Rainstorm of Tomorrow

The Ever-Flowing Banquet of Philosophy

Non-Fiction - Religion/Philosophy
186 Pages
Reviewed on 08/30/2020
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Author Biography

Renyuan Dong works as a senior healthcare consultant based in Tokyo. He holds a Bachelor’s degree in both philosophy and economics, speaks three languages, and boasts of having traveled to over 40 countries.

Most of the ideas presented in his book—Rainstorm of Tomorrow—matured during the author’s collegiate study of philosophy and economics, as well as his professional tenure in healthcare and biology; the shift wrought a cross-disciplinary mode of thinking, illuminating connections and contradictions that defy the boundaries of each subject. Through his travels, the author found persistent proofs of and supplements to his existing philosophical belief transcendent of the confines of any one culture. The multinational identity of the author may help usher in an occasion for West to meet East in the philosophy of science.

    Book Review

Reviewed by Vincent Dublado for Readers' Favorite

The advancement and specialization of our respective fields, whether in science or art, have confined us to the scholastic dogmas of our discipline so that we fall short of achieving an all-encompassing grasp of the nature of our being. In Rainstorm of Tomorrow: The Ever-Flowing Banquet of Philosophy, Renyuan Dong creates a tapestry from the different threads of disciplines which he calls the philosophy of science. He delves into the core themes of art, science, and ethics to arrive at objectivity and to challenge your existing understanding of the commonly accepted philosophical beliefs and make you re-examine your position. Like most classical and contemporary philosophers who use figurative tales to illustrate a discourse, he introduces you to a fascinating metaphor of a tree growing into the soil with its roots buried in the air, to examine our perceptions of nature and reality.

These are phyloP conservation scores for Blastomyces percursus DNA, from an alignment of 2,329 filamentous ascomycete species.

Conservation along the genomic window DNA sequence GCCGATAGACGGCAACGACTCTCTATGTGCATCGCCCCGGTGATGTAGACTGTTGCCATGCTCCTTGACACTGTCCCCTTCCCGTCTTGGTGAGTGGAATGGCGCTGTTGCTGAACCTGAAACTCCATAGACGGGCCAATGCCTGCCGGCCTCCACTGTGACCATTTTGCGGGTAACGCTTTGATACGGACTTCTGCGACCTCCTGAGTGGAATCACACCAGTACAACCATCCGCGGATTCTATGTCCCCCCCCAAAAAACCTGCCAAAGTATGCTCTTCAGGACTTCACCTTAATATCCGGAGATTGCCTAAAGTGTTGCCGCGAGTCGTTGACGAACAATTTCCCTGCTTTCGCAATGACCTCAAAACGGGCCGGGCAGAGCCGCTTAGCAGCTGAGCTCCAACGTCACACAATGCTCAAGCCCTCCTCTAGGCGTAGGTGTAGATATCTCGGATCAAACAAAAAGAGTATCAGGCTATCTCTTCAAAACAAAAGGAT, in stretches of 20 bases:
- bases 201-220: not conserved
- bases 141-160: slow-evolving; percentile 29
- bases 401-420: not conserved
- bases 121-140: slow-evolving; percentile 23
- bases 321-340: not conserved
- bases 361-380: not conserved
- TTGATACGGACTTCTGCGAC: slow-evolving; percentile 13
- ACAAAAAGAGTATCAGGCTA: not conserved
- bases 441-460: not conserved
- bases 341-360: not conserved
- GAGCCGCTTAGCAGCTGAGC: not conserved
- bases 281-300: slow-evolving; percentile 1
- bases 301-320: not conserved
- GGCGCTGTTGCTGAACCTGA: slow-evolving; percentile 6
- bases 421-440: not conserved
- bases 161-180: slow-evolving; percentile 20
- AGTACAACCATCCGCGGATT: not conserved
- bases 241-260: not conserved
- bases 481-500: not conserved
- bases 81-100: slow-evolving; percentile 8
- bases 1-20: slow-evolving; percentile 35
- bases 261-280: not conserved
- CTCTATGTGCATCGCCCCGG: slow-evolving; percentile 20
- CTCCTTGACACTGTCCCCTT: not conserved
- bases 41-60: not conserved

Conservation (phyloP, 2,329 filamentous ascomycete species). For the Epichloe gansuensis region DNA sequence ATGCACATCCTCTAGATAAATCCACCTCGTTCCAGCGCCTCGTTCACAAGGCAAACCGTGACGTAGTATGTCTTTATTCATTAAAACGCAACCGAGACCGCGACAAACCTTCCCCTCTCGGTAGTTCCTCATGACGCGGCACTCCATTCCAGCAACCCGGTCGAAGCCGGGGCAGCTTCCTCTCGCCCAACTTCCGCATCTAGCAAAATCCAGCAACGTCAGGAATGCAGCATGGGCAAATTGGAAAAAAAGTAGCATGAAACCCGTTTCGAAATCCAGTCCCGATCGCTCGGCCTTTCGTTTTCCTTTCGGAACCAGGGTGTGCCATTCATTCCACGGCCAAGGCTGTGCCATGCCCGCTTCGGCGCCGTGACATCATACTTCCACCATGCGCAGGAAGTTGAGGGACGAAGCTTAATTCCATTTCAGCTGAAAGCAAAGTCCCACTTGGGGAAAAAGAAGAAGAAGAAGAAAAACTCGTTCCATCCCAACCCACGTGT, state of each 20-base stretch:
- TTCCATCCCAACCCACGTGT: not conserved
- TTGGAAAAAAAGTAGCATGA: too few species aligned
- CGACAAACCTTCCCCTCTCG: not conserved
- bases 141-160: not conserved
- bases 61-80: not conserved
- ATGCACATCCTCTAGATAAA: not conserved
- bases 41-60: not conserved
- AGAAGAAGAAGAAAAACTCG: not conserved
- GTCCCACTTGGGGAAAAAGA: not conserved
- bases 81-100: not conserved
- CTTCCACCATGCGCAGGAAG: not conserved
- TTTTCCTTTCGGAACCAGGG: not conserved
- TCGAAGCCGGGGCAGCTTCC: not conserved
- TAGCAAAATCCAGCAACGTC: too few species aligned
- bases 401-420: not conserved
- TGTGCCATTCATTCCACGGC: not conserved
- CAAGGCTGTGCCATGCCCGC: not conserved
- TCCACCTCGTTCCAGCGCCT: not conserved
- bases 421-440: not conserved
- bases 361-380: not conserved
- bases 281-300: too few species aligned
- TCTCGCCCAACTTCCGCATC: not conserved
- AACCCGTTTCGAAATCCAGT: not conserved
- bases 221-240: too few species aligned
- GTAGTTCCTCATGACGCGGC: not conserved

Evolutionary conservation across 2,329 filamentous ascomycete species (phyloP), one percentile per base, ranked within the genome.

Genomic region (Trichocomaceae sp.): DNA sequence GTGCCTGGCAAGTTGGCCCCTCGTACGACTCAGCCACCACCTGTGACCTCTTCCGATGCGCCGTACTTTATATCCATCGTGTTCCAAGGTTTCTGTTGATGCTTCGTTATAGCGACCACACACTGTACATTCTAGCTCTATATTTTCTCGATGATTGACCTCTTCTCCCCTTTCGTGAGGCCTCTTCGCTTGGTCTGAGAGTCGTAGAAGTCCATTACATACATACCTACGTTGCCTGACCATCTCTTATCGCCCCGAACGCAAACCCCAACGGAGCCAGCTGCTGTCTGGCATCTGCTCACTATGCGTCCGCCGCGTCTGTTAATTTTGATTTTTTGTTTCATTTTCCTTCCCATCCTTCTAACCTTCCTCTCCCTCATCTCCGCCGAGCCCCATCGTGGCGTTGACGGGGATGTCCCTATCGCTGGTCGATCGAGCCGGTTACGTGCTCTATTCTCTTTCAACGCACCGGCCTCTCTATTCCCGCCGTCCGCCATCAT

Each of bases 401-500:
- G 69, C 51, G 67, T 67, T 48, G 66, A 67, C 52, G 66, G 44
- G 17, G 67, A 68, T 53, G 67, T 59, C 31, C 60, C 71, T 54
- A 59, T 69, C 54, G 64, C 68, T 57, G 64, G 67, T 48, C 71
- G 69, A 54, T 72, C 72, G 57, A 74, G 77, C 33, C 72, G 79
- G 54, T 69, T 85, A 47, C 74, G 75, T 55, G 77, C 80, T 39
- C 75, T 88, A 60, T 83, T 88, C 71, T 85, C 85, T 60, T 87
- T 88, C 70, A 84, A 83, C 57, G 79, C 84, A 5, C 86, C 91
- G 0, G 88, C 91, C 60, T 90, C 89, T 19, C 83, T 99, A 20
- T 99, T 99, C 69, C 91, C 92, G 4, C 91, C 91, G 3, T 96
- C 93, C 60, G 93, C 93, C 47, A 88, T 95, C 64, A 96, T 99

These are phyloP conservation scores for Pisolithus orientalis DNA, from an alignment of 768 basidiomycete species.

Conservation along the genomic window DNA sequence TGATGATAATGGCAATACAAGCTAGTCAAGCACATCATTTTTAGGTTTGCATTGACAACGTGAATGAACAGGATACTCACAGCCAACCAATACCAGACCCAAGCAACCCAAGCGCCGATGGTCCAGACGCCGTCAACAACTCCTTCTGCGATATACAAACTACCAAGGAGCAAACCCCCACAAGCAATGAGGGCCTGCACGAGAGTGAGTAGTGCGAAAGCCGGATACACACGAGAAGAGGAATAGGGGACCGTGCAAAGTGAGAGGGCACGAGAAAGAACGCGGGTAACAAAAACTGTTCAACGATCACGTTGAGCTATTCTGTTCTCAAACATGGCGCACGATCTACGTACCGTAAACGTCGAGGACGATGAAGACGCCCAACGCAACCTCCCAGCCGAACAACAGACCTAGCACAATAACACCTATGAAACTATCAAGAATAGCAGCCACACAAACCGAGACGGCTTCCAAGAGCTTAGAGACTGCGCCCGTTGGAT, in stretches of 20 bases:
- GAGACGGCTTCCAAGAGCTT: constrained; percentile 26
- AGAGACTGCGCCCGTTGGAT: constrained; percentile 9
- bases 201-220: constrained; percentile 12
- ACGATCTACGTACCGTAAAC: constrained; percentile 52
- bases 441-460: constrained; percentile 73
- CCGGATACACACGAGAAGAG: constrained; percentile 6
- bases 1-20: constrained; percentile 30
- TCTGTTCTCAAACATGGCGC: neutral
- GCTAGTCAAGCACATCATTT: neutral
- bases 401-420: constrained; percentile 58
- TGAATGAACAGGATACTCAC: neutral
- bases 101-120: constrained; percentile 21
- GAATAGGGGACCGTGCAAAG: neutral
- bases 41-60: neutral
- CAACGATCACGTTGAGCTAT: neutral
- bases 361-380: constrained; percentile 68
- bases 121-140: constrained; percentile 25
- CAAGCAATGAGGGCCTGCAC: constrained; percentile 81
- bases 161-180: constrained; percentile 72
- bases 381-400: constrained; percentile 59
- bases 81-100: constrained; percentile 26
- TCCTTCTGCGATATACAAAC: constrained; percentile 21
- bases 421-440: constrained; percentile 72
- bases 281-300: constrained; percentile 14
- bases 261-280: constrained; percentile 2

Philosophers have grappled with metaphysical and ontological questions for centuries, and such questions have become a topic for debate in contemporary thinking. Rainstorm of Tomorrow addresses some of these questions that weren’t answered as we hold to our “position as human beings,” in the sense that philosophy welcomes questions but evades answers. Renyuan Dong elucidates refreshing insights on some of philosophy’s most vexing questions and critiques them by highlighting the mind-body debate and whether or not determinism has any role in guiding causality. An intellectual’s work that will help drive us forward, the lucid discourse and insightful examples will hopefully set us free from the limiting comprehension of human wisdom that imprisons most of us.